Jesus cuts through all of the noise of the modern culture and calls us to see things from His perspective. In Matthew 8:18-27, we see that Jesus has just wrapped up a sermon and is preparing to leave for a different place. At this point a variety of men show up to ask to follow him, which has some pretty interesting results.
Wherever You Go
The first individual, a scribe, comes up to Jesus and asks to follow Jesus wherever He goes. He probably figured that Jesus would be quite impressed that a religious scribe was going to join him, and figured hearing some kind of encouraging words. Instead he heard:
And Jesus said to him, “Foxes have holes, and birds of the air have nests, but the Son of Man has nowhere to lay his head.”
Jesus tells the man that he will not have the comforts that he’s used to. Now, we don’t know if this was enough to turn the man around so that he didn’t follow Jesus, but we know that Jesus was stressing that this would cost him his comfort.
The world today tells us that there are certain things that we must have, certain expectations to have a good life. The world would call us insane if we gave up that which we could have to follow Christ, and yet God wants all of us, not just a part.
Can I Bury My Dad?
A second man comes up to Jesus and wants to follow him; however, he needs to go and bury his dad first. Jesus responds:
And Jesus said to him, “Follow me, and leave the dead to bury their own dead.”
Basically, Jesus is saying “let the spiritually dead bury the physically dead.” Tough words. Now, we’re not sure whether the man’s dad was already dead or on death’s doorstep, so we don’t know how long the wait was, but Jesus was again making the man choose the culture or radical abandonment to Christ. Regardless, the culture told him that it was right to go bury his father, Jesus was saying that it was more important to follow Him than the cultural practice.
The question for us is, do we let the culture dictate our obedience to the Word of God? Whether it’s what we allow to entertain us, where we eat, or how we dress, whom do we let dictate how we will behave or what we think about?
If what God says and what the culture says are two different things, whom should we follow? Whom do we follow?
Can I at Least Say Goodbye?
In Luke 9, the last of our gang of three approaches Christ and wants to follow after him, but only after he bids his family farewell. Jesus responds:
Jesus said to him, “No one who puts his hand to the plow and looks back is fit for the kingdom of God.”
Jesus startles us by saying that whomever starts to do the work and then looks back is unworthy of the work. This harkens over to one of the most difficult passages of Scripture (for me anyways) where Jesus says that there are some that have done things in Jesus’ name and yet He still tells them to depart, for He never knew them.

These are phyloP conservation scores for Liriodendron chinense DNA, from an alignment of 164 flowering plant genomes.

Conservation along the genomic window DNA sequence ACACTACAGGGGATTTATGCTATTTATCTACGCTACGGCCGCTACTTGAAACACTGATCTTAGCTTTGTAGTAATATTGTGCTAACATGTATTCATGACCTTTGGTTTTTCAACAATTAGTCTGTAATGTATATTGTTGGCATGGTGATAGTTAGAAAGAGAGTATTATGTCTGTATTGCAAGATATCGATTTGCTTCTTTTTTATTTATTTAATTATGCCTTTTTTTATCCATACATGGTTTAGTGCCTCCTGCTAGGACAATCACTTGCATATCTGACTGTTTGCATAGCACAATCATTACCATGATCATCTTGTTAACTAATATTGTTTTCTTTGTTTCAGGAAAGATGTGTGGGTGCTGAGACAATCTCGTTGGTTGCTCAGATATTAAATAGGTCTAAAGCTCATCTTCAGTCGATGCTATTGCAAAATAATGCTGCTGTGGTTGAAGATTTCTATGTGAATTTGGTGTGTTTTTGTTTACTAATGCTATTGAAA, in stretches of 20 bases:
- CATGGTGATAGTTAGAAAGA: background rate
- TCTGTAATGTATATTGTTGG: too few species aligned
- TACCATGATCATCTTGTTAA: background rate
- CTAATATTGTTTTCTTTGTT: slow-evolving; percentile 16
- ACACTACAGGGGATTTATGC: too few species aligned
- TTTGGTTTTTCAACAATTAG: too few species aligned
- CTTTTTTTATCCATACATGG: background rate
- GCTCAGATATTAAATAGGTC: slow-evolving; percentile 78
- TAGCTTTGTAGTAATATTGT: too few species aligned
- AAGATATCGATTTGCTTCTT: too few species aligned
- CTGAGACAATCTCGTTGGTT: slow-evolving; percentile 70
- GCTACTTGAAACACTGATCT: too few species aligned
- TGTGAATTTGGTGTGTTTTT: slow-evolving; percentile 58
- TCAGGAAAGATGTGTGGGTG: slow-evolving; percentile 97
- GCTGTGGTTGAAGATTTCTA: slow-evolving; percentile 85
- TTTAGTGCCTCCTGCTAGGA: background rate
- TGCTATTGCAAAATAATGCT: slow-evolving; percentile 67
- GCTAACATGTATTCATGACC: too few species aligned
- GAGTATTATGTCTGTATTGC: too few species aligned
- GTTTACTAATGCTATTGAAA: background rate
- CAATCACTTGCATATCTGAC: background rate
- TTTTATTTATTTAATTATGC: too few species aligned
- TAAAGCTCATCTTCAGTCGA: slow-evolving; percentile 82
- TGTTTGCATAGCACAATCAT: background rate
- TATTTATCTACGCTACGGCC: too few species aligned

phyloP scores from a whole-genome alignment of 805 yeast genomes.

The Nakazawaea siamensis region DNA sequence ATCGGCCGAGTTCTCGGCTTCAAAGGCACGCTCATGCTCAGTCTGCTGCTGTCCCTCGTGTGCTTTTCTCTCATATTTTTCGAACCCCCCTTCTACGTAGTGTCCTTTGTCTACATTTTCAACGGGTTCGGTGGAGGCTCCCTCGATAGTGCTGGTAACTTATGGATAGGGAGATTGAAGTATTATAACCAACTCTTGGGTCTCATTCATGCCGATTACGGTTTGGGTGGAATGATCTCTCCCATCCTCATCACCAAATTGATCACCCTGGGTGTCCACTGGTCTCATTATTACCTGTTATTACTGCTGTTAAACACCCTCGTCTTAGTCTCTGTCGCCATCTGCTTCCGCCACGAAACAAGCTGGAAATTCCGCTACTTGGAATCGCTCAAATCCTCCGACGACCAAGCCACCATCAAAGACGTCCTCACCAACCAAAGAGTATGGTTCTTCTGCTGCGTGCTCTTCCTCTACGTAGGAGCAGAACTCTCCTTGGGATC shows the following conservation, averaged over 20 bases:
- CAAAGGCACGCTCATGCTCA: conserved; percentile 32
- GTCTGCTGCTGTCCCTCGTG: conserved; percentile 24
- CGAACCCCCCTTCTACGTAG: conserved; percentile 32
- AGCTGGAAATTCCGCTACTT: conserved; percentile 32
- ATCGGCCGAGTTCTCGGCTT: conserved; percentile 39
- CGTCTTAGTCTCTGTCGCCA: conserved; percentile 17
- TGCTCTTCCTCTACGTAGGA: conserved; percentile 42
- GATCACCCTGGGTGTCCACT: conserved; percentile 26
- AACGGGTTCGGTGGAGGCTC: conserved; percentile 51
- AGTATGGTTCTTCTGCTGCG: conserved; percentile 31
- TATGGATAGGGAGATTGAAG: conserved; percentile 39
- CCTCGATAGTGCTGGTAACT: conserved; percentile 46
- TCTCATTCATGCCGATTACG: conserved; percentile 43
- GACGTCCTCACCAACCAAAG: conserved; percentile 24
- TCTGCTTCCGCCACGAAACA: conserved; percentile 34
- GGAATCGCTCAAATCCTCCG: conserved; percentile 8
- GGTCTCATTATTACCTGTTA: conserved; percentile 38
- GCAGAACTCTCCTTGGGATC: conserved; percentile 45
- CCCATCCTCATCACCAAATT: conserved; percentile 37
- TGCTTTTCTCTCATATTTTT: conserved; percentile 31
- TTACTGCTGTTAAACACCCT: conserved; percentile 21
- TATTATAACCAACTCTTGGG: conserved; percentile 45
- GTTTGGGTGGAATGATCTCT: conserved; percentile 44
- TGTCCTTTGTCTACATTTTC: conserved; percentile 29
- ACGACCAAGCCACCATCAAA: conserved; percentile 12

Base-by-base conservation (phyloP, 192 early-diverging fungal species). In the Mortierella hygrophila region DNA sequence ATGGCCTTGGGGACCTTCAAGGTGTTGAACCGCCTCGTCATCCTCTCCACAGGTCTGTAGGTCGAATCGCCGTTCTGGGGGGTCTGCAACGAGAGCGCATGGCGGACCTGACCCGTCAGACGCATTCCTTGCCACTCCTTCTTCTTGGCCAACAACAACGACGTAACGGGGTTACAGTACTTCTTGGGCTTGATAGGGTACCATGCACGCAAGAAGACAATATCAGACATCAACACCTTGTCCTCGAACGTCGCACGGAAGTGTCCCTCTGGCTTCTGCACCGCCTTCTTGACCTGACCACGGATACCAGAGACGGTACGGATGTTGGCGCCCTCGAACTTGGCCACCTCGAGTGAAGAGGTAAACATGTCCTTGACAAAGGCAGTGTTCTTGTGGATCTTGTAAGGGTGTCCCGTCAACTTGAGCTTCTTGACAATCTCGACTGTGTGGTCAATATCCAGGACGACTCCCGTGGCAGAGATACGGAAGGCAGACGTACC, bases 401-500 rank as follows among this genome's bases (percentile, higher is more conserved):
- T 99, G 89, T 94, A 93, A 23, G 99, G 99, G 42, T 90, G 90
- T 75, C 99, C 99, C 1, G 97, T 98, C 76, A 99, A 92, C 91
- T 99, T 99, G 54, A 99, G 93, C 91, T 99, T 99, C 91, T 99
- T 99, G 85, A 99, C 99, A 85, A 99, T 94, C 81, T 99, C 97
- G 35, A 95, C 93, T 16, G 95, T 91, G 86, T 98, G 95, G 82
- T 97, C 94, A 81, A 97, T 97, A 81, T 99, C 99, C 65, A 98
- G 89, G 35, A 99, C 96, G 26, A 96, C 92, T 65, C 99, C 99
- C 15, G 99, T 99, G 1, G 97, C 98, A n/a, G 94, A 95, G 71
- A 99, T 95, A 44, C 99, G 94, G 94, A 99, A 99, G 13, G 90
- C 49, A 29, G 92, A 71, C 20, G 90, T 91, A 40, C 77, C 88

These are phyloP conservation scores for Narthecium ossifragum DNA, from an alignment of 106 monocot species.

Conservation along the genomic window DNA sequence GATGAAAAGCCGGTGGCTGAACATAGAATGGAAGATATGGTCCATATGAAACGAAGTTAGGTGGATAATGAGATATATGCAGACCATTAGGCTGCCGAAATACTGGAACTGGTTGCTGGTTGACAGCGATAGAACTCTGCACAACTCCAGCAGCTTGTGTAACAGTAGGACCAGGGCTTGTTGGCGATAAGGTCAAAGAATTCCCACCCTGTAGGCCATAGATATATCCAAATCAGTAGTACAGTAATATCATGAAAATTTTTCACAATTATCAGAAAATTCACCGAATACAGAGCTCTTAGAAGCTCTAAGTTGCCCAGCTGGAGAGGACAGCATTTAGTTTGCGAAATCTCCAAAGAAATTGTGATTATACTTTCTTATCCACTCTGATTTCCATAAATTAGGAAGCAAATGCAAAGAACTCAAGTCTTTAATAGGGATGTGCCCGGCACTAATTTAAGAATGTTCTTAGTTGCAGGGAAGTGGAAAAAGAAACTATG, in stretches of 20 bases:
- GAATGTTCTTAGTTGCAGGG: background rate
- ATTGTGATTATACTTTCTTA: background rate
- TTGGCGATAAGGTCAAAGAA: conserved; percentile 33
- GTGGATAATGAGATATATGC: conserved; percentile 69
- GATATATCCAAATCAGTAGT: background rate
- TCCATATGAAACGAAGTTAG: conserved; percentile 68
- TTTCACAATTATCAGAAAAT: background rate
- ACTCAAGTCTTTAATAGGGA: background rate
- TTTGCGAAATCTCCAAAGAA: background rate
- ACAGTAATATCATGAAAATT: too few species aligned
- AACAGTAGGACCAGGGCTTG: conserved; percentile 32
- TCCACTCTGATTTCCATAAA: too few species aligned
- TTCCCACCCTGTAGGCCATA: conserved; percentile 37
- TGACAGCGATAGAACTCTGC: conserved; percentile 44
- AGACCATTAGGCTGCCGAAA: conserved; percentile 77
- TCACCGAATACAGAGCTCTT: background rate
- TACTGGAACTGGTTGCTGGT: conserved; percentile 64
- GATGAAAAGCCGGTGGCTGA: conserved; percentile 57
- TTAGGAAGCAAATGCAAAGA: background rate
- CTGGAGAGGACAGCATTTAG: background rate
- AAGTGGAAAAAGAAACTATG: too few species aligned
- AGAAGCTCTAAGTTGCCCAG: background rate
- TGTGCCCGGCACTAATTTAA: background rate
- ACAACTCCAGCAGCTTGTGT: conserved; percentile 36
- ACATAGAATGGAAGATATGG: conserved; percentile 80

It also seems to echo what Jesus said in Luke 14:26-27 where Jesus tells those following that it they don’t hate their family and don’t take up our cross daily, we’re not worthy of Him. Matthew Henry has the following to say:
They must be willing to quit that which was very dear, and therefore must come to him thoroughly weaned from all their creature-comforts, and dead to them, so as cheerfully to part with them rather than quit their interest in Christ, v. 26. A man cannot be Christ’s disciple but he must hate father, and mother, and his own life. He is not sincere, he will be constant and persevering, unless he love Christ better than any thing in this world, and be willing to part with that which he may and must leave, either as a sacrifice, when Christ may be glorified by our parting with it (so the martyrs, who loved not their lives to death), or as a temptation, when by our parting with it we are put into a better capacity of serving Christ.1
Jesus is not Asking Us to be Good Versions of the World
It’s easy as believers to get caught up in thinking that we need to be good. We refrain from behaviors on which society frowns. We also like to have people look at us as individuals that are “good” and that are admirable. However, this is the antithesis of what it means to be a follower of Christ.
I’m not saying that we should not be growing closer to God in our daily walk. I am saying that the closer that we get to God, the greater our awareness of how far we fall short should be. In Isaiah 6, when Isaiah got close to God his response was to realize that he was undone. Paul, as he got closer to God, went from being in sin to the Chief of Sinners.
Whenever a believer stops seeing the great debt that he owes God that was paid by Jesus’ blood, and starts to believe that he is good because of his righteous living, he is falling into the same trap Even fell into– pride.
Jesus calls us to set aside what we could be under the world’s power to be what we can be under His. He wants us to reach the lost, and understand that we will struggle with sin. He wants us to take His Word wherever we go– but not just to tell someone what they need to know to pray a prayer, but to disciple them so tha tthey may grow in Him.
Above all, He wants us to give Him glory. The Bible, this world, our lives– it’s all about Him. Our salvation is all about Him. We give Him glory when we are so attuned to Him that we instinctively do what He wants.
How can we do that if we’re concerned about what Modern society thinks?
- Henry, M. (1994). Matthew Henry’s commentary on the whole Bible: Complete and unabridged in one volume (1876). Peabody: Hendrickson.